That said, Bane is really just a device here, just as Ra’s Al Ghul was in Batman Begins. The both exist to challenge Bruce, who is a far more important character in this trilogy than he has been in any other live action adaptation. The Joker, of course, did the same in The Dark Knight, but he stole the show in a way that Bane and Ra’s don’t quite. Much like in Batman Begins, Bruce is very much the central character here, and Nolan makes it clear that while the character has the best intentions and the right idea, he’s not necessarily the healthiest of specimens.
We’re introduced to a version of Bruce Wayne who has retired from being Batman. In many ways, that retirement is quite like the one in Frank Miller’s The Dark Knight Returns, which was a heavily influence here. (Appropriately, Miller’s Year One can be seen as an influence on Batman Begins.) Bruce has become a shut-in. He hosts fancy fund raisers on his property, but never turns out, still hiding in the shadows, a figure barely there. He has a “practised apathy.”
Ironically, this seems to evoke rumours that Christopher Nolan was going to make a Howard Hughes bio-pic, as Wayne becomes exactly that sort of eccentric shut-in, with characters joking about him “peeing into Mason jars.” There’s a sense that Bruce wants to minimise human contact. When a member of the help makes off with a priceless heirloom (which is a nice nod to the Batman mythos, and ties back to Bruce’s origin), Bruce warns Alfred, “Maybe you should stop letting them in this wing of the house.”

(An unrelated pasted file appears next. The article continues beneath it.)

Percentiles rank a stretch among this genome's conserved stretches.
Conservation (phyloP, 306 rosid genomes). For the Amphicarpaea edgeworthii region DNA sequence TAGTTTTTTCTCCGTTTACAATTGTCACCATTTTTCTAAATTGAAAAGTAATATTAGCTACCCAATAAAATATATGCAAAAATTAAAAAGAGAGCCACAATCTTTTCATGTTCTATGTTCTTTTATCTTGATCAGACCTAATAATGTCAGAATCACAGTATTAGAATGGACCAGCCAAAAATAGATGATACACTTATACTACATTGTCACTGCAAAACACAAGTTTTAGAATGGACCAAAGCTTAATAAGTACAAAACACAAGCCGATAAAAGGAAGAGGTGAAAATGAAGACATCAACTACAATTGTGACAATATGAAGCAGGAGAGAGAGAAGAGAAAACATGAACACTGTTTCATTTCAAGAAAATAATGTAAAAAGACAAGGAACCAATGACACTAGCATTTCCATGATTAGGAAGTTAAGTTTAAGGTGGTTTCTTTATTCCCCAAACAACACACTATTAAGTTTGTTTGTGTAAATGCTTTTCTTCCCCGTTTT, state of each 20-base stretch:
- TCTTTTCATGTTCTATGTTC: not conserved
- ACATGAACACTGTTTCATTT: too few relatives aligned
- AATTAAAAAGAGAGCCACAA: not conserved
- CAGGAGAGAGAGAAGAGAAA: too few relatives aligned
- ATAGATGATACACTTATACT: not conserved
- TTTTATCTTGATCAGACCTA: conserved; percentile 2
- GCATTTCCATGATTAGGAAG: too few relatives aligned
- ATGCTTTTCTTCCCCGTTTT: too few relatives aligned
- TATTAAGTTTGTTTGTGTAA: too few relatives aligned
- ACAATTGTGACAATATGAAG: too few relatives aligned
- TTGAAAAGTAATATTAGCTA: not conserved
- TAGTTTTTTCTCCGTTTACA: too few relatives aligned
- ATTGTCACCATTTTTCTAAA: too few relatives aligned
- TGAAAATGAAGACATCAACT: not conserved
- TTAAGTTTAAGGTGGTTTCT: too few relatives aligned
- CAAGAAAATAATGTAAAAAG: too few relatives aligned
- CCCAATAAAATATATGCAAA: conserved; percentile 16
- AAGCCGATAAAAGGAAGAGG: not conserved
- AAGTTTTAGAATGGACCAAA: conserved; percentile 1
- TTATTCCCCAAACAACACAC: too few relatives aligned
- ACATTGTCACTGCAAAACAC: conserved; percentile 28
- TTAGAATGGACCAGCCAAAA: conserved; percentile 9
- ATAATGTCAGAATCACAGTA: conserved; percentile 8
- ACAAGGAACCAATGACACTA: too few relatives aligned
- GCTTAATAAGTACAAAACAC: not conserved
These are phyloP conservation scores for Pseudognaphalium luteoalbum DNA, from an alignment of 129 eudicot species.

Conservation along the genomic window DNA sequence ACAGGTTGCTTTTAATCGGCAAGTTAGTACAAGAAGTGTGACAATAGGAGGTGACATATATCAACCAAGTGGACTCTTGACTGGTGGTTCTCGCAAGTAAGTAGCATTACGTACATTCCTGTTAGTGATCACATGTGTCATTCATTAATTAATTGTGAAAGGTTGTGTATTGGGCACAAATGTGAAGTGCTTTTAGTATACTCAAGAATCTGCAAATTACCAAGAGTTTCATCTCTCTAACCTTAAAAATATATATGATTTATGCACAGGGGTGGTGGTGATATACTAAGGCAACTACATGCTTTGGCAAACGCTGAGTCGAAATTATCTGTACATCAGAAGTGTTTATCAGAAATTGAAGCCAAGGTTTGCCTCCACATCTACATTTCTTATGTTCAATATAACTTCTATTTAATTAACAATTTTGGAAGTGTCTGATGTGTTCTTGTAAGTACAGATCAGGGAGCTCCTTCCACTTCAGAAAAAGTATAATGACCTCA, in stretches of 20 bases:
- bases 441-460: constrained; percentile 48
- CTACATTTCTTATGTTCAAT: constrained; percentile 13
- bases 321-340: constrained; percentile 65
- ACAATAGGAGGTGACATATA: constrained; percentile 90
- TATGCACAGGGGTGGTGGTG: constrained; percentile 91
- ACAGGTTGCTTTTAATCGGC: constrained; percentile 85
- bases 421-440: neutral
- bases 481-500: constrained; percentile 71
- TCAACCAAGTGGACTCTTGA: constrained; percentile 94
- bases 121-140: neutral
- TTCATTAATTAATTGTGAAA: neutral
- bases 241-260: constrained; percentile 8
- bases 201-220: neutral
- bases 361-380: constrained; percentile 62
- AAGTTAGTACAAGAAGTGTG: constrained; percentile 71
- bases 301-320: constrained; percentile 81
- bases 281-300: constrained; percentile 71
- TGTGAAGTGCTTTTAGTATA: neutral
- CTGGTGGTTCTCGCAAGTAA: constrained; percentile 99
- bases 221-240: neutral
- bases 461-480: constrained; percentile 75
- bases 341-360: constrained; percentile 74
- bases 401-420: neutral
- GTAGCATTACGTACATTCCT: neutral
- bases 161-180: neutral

There’s a sense that Bruce is still Batman, even if he hung up his cape and cowl a long time ago. Even though it’s implied he hasn’t dressed up as Batman since the events of The Dark Knight, he still builds and maintains a Batcave on the grounds of Wayne Manor. He still practices archery. He refuses to get back in the world, despite Alfred’s urging, lamenting, “There’s nothing out there for me.” Even Alfred holds out little hope for Bruce. Early in the adventure, the faithful butler accuses his young ward, “You only see one end to your journey.”